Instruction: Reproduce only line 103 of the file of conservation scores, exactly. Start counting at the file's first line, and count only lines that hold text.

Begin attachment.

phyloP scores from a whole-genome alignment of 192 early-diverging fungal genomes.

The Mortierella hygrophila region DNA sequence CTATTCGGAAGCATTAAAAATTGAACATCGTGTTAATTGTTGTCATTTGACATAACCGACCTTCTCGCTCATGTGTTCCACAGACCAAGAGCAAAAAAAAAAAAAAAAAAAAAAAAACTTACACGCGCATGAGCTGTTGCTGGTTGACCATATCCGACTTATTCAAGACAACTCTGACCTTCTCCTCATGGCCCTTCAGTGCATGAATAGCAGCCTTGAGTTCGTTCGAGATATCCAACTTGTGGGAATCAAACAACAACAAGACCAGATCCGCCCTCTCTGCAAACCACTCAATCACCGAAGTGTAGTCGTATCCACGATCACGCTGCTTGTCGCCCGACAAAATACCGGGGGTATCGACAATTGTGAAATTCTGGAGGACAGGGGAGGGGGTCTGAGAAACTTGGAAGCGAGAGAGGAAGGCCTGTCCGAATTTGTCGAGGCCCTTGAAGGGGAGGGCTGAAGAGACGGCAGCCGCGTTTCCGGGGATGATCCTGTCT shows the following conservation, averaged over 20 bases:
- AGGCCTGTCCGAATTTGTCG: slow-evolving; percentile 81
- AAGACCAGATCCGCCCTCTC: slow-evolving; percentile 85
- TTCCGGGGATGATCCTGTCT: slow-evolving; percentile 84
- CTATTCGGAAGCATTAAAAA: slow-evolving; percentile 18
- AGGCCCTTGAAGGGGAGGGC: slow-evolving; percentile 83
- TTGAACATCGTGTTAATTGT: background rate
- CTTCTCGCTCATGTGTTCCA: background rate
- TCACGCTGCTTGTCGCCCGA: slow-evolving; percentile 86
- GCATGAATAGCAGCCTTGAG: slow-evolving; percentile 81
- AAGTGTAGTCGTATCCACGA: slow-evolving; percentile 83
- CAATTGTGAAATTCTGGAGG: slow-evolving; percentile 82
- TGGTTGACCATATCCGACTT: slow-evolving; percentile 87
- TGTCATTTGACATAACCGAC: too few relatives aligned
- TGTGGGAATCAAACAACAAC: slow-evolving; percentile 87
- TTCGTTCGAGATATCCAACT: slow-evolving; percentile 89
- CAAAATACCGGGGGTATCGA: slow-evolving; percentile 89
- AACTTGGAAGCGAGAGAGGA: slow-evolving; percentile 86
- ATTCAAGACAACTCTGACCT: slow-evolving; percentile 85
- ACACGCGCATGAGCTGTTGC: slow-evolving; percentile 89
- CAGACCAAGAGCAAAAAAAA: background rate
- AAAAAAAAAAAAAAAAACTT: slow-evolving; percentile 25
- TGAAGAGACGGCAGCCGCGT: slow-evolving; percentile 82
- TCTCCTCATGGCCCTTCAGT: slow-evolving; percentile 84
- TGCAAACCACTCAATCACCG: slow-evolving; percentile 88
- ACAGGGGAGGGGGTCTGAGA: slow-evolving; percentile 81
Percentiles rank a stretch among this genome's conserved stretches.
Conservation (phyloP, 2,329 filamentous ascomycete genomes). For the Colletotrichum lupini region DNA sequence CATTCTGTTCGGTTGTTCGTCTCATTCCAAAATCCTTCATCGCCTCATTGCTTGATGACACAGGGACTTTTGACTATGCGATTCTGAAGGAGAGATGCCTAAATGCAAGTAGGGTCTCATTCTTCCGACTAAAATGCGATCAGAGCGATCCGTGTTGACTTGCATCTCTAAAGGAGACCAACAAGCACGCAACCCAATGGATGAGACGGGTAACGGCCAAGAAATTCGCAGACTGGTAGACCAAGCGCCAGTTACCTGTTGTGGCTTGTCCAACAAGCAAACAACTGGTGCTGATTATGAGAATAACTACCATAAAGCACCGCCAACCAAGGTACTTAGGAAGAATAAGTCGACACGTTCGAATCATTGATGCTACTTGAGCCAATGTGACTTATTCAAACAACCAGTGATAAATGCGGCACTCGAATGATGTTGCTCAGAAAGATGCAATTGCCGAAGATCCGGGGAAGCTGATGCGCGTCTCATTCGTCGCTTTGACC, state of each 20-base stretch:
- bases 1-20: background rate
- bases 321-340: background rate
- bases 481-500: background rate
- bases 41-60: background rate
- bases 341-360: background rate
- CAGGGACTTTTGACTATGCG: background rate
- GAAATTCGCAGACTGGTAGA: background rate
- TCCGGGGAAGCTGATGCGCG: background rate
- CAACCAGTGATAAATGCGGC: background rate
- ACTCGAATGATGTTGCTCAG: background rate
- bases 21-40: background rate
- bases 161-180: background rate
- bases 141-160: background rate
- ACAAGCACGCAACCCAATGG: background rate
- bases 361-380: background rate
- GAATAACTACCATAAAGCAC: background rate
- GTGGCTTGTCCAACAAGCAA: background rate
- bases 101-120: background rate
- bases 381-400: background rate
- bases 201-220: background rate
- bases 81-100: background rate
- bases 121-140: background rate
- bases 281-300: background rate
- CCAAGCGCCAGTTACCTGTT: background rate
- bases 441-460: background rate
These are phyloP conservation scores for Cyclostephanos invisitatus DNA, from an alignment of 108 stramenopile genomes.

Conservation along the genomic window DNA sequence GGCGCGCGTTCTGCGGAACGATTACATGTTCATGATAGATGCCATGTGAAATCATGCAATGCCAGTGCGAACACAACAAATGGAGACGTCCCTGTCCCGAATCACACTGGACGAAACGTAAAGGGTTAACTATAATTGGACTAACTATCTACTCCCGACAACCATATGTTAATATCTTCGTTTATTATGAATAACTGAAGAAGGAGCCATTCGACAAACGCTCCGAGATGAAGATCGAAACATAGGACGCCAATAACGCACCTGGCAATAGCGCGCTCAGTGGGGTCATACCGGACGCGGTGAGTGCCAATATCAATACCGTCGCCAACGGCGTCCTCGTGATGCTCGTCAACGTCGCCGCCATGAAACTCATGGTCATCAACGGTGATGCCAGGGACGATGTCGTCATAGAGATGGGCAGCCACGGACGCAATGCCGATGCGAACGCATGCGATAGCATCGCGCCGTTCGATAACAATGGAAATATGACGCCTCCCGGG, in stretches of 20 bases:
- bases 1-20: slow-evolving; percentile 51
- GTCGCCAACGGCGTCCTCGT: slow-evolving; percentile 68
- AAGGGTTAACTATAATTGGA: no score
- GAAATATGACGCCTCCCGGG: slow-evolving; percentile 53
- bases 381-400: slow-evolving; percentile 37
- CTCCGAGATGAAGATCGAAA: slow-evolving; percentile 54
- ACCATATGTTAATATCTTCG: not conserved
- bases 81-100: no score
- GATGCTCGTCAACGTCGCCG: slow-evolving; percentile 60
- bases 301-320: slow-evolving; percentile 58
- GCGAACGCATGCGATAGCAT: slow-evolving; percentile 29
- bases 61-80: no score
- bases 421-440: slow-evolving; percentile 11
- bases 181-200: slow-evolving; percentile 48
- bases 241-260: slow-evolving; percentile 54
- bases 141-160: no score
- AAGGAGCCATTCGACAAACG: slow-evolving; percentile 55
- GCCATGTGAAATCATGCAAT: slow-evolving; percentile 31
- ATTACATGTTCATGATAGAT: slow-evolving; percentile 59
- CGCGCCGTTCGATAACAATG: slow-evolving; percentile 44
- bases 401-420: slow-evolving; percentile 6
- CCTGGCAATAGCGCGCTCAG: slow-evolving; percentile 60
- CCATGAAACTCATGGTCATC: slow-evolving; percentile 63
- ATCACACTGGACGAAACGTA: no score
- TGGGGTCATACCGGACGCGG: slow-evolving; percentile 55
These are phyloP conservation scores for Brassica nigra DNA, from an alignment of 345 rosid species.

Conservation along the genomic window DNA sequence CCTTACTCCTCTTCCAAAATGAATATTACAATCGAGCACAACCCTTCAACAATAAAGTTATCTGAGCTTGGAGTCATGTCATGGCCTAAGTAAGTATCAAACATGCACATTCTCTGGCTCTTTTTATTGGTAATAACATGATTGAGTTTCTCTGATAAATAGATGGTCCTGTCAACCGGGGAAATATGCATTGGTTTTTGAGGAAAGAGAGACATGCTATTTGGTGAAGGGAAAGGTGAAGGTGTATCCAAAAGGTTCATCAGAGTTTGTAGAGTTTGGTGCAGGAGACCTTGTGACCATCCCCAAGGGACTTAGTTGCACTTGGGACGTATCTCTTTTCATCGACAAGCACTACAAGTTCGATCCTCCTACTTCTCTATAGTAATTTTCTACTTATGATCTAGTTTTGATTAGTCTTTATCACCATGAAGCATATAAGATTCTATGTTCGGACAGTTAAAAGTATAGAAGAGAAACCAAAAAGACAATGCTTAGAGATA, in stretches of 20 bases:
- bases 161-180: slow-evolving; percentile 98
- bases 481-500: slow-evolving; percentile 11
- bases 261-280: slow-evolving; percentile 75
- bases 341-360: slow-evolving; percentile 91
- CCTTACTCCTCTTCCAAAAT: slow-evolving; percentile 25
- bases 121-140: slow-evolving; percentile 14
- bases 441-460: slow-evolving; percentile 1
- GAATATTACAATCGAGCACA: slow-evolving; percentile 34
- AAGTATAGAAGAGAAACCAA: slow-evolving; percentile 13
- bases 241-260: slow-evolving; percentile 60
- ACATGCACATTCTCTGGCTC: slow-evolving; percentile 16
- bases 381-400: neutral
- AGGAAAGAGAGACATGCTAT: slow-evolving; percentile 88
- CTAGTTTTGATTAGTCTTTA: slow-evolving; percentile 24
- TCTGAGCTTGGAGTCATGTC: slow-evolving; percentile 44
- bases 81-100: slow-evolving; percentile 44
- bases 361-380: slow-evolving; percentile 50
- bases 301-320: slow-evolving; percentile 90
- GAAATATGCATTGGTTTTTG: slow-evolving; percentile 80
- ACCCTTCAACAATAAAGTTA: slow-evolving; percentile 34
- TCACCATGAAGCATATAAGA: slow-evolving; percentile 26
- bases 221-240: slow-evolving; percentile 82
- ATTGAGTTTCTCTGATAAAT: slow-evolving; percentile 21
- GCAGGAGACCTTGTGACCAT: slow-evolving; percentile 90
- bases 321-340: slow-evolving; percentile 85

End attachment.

- ACCCTTCAACAATAAAGTTA: slow-evolving; percentile 34